An Outlook on Science

science1

 

Reference: Disturbance Theory

The current outlook in science is based on the perspective of “Particles in Void”. In this perspective the substance is identified as made up of discrete solid particles that move in a void made up of empty space. In the 17th century, it was applied by Newton to his mechanics with great success. However, this perspective was unable to explain “action at a distance” in Newton’s theory of gravitation. Newton recognized this shortcoming himself.

A century and half later, Faraday applied the perspective of “Continuum of Substance” to the problem of “action at a distance”. He proposed that invisible force, such as, the electromagnetic phenomena constituted a new substance. The void was actually made up of lines of force that connected material particles, which were really the “centers of force”.

Thus, substance is more than just made up of particles. To Faraday, invisible force underlay the very concept of substance. Newtonian properties like mass and energy belonged to substance. The law of conservation ultimately applied to conservation of substance. To Faraday this meant conservation of force.

From this perspective the empty space was essentially made up of force. This supported the assertion by Descartes that space is the characteristic of extension of substance, and that there is no space in the absence of substance.

Maxwell, in his effort to give a mathematical form to Faraday’s ideas, came up with the theory of electromagnetism. This theory pointed out that light is an electromagnetic phenomenon. This revelation was soon followed by the discovery and identification of radio waves, microwaves, infrared radiation, light, ultraviolet radiation, x-rays and gamma radiation as electromagnetic phenomena. All this phenomena  could then be presented as the electromagnetic spectrum of increasing frequency.

But the electromagnetic phenomena was not immediately recognised as the foreshadowing of a new field-substance that was anticipated by Faraday*. The first inkling of this field-substance came with the discovery of quantization by Einstein in 1905, which showed that the wave-like electromagnetic radiation became more particle-like with increasing frequency**.

* The field-substance is considered in the current Quantum Field Theory.
** Einstein got a Nobel Prize for the discovery of quantization.

It only takes some projection from this point to realize that the quantization of field-substance would ultimately lead to the material-substance . The smallest particle of material-substance is atom, but that atom is made up of field-substance. The current science is, however, still wedded to the “Particles in Void” perspective, and not quite ready to make this projection.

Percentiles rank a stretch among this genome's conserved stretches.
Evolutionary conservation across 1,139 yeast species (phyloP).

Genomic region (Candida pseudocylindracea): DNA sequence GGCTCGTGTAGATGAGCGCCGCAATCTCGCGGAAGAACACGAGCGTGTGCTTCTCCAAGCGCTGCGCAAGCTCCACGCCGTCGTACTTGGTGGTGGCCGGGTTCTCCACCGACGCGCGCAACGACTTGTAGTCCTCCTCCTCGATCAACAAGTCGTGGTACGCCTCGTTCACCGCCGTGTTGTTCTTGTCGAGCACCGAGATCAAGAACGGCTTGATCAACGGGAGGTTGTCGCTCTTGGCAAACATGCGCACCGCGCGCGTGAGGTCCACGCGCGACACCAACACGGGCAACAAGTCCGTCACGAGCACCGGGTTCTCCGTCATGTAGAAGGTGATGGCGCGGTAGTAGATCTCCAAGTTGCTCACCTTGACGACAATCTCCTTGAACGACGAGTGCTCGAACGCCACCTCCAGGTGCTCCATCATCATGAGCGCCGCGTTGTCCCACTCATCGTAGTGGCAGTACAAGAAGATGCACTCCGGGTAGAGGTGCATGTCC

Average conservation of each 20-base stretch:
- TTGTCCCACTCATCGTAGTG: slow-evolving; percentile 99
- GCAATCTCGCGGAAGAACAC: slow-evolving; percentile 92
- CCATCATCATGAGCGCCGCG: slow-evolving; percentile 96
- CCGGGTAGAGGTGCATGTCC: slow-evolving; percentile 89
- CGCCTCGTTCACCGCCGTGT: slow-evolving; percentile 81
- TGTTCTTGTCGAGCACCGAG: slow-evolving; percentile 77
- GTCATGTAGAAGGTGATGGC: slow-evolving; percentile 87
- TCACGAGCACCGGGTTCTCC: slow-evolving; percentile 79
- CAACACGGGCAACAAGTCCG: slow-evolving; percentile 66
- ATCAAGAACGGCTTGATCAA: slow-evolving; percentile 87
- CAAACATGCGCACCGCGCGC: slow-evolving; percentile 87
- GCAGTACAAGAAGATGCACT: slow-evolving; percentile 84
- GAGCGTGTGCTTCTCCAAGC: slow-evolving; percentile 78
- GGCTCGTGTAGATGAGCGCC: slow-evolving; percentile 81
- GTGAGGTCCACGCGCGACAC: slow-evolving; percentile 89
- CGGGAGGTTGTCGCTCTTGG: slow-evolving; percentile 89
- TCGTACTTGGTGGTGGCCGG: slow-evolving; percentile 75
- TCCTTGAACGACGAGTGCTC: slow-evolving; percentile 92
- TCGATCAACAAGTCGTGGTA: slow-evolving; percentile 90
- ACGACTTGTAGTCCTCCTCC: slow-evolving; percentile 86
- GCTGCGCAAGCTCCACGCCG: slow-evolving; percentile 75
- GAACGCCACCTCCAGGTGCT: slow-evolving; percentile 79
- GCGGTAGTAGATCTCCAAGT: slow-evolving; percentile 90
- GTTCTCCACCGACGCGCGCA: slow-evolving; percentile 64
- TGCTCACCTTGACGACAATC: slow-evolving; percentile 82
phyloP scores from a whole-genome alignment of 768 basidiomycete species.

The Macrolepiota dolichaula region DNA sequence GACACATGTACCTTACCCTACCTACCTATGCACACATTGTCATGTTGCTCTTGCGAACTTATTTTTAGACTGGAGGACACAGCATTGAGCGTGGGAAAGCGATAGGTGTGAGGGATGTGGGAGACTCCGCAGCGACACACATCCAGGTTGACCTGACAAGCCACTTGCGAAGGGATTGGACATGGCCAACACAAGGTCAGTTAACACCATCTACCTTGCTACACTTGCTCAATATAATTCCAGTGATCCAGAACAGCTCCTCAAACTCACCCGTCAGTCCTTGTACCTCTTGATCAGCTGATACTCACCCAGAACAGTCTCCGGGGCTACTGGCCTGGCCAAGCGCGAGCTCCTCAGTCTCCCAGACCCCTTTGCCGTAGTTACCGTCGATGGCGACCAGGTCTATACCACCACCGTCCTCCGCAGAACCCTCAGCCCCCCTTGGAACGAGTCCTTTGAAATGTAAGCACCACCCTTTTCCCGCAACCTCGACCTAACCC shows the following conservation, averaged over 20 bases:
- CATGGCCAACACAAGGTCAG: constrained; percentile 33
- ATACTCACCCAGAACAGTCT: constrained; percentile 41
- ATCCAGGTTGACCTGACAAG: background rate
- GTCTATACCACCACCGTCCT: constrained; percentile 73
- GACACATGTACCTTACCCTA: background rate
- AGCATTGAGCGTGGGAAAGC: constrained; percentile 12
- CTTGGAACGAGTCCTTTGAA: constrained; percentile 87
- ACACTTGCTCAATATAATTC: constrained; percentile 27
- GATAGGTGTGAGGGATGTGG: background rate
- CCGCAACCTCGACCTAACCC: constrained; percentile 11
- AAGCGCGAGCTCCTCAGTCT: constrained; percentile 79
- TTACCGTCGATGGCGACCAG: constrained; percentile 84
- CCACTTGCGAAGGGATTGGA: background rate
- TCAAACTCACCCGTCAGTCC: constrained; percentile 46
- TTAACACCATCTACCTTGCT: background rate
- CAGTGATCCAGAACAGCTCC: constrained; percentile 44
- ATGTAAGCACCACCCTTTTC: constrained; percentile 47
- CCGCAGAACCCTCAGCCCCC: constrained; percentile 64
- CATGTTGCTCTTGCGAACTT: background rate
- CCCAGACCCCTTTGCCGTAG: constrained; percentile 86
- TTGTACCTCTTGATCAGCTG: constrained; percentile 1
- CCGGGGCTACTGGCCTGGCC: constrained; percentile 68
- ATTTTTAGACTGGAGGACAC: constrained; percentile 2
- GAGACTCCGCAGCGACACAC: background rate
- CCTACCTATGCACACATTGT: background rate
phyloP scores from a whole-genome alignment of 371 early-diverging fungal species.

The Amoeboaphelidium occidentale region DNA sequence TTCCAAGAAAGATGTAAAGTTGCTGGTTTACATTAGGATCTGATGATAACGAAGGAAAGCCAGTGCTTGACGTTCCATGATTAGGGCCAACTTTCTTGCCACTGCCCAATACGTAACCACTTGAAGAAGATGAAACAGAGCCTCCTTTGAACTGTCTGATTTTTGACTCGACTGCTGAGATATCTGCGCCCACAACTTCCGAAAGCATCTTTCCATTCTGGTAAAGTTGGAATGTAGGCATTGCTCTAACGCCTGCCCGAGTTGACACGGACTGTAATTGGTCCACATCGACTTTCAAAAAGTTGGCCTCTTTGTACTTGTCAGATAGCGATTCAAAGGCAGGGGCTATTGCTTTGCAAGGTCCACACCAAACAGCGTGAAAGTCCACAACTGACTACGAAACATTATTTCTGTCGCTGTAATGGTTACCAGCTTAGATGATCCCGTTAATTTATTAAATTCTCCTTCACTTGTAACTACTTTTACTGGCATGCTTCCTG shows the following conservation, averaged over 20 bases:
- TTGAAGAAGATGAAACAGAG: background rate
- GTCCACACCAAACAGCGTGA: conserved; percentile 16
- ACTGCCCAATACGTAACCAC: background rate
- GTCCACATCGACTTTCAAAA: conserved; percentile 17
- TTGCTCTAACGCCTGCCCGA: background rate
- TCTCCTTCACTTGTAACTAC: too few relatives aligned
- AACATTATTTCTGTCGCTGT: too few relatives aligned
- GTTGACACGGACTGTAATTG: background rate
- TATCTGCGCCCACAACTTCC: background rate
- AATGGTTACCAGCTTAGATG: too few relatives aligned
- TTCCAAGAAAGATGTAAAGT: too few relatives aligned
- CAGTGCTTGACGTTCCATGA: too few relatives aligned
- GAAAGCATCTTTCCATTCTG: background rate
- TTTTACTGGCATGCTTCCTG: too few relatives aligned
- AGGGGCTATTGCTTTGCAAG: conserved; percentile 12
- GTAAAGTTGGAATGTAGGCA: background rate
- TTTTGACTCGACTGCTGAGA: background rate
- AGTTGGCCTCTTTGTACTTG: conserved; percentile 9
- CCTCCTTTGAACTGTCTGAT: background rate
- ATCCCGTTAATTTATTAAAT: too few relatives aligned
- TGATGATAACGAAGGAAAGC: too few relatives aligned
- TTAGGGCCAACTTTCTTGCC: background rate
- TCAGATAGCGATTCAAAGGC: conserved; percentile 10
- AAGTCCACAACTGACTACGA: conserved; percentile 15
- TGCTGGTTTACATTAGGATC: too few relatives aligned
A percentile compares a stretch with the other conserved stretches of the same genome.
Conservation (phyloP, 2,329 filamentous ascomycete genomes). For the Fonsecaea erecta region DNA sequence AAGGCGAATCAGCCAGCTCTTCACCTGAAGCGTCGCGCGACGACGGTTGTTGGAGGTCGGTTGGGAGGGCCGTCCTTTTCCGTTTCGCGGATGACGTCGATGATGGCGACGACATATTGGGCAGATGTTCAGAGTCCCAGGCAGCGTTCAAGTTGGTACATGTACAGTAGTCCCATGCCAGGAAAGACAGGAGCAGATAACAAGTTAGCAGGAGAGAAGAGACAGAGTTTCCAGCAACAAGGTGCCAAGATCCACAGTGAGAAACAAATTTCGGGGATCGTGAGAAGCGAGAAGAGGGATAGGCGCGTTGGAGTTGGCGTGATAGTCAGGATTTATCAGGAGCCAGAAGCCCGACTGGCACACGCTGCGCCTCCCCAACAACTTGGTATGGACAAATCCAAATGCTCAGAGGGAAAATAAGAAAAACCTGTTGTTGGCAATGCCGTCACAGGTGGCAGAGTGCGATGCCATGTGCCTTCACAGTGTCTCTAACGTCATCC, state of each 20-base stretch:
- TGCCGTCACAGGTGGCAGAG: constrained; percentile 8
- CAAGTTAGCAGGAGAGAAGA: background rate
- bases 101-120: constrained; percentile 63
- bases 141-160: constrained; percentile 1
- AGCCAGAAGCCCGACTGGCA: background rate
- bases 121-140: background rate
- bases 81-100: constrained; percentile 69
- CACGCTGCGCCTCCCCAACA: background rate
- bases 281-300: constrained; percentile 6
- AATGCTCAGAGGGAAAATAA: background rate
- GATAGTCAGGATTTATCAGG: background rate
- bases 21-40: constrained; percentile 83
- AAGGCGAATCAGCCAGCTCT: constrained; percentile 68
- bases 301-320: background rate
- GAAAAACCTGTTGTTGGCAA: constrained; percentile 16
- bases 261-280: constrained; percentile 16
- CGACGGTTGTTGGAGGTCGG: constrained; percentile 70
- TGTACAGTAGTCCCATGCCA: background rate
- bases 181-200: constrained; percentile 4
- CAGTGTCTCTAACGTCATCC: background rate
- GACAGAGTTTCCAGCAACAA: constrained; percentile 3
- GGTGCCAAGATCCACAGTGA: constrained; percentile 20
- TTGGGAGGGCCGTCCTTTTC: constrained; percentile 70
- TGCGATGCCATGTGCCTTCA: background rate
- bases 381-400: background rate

In the gamma range of the electromagnetic spectrum we find all the sub-atomic “particles”, which range from electron to neutron. These are field-particles, which do not have a definite structure of mass like that of material-particles. But the current science of particle physics views these field-particles as if they are completely discrete material-particles with mass. It takes the “Continuum of Substance” perspective to make the jump from material-substance to field-substance.

The broader perspective is “Continuum of Substance”. A material particle is the result of ultimate quantization of the field-substance. The material-particle maintains a continuum with the surrounding field-substance. The field-substance is invisible and appears as “empty space”. The “empty space” is empty of material substance, but it is the extension of the field-substance.

Beyond the “empty space” there may be “emptiness” that is devoid of space even. But that is a consideration that is best left to philosophers to ponder upon.

In my view we are at the verge of a revolution in the science of physics. This revolution requires the recognition of the far-reaching affects of quantization—that the “Particles in Void” perspective is a special case of the “Continuum of Substance” perspective at higher quantization.

.

Post a comment or leave a trackback: Trackback URL.

Leave a Reply

Fill in your details below or click an icon to log in:

WordPress.com Logo

You are commenting using your WordPress.com account. Log Out /  Change )

Google+ photo

You are commenting using your Google+ account. Log Out /  Change )

Twitter picture

You are commenting using your Twitter account. Log Out /  Change )

Facebook photo

You are commenting using your Facebook account. Log Out /  Change )

Connecting to %s

%d bloggers like this: